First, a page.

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Why Women Leave the Law




When Bass Foundation Founder & CEO Hilarie Bass was president of the American Bar Association, she created a research project to clarify why experienced women lawyers were leaving the law profession mid-career. During her term as ABA president, she spearheaded multiple survey and research approaches to provide the data that will help us better understand why women leave. 

For more than three decades, women have comprised nearly half of all law students and incoming associates at law firms. Yet, during the last 30 years, little progress has been made in diminishing the lack of gender parity in law firms' senior ranks. In fact, by the time they reach age 50, only around 27% of women are still in the law profession.

Law firms are losing out on a significant portion of the best talent they recruit and invest in. An exceedingly high number of women choose to leave the practice of law long before their value to the profession has been fully utilized. 

Because the number of women qualified for and entering the profession is now the same as the number of men, law firms help us to better understand the issues that many industries face as they strive to grow the number of women in senior leadership positions.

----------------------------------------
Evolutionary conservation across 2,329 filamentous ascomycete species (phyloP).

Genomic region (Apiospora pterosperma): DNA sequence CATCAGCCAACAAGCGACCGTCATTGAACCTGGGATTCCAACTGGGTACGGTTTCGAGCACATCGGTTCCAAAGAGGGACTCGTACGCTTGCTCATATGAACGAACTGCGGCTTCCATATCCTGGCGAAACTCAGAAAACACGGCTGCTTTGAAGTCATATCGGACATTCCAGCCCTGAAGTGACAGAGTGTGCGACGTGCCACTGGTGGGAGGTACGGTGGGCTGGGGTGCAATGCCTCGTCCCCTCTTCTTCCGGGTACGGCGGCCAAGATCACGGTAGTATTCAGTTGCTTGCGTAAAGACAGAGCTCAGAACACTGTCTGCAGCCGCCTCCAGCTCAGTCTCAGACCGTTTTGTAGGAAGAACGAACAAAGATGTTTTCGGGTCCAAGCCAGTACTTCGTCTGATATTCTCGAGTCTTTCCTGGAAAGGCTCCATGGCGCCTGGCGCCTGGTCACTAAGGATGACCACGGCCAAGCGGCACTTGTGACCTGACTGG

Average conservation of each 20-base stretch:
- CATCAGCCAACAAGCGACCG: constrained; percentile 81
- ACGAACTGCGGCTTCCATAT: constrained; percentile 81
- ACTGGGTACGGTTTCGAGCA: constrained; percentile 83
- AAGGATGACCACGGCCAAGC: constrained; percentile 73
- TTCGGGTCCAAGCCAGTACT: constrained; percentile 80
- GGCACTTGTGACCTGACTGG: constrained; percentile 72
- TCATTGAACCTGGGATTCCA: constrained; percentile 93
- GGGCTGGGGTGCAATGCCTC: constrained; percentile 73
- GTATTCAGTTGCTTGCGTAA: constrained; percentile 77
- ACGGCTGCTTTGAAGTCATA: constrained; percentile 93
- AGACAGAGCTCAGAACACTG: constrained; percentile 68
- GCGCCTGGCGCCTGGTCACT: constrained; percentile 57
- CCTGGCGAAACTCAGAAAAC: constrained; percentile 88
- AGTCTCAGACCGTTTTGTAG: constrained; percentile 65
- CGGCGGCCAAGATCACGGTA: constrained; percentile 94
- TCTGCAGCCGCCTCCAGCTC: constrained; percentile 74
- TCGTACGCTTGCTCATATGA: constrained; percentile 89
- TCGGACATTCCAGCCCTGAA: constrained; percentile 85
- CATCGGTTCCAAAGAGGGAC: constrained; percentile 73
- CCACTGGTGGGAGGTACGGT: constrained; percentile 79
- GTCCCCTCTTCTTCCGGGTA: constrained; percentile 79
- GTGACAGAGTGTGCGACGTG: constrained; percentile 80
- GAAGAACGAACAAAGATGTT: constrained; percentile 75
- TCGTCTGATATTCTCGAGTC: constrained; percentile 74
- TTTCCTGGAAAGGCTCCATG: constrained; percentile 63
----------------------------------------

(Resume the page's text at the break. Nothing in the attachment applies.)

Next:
After 20 years in the profession, having to prove their commitment and capabilities every day is just not acceptable to women in law.
— Hilarie Bass

What are the reasons women leave law? 

Some of the recurring complaints women expressed to explain their decisions to depart the legal practice include:

  •  An ongoing and very significant compensation gap between male and female lawyers

  • The negative impact of unconscious bias on performance evaluations, elevation decisions and compensation determinations for female lawyers

  • The assumption law firms make that a female lawyer’s commitment to work diminishes as soon as she becomes a parent

  • Success fatigue – the view of many women that they must continue to prove themselves as worthy, even after years of practice

  • Ongoing sexual harassment and bullying

  • The perception that clients are handed down from one male attorney to another, with women often invited to participate in client pitches as a “token” female, but not given the opportunity to work for the client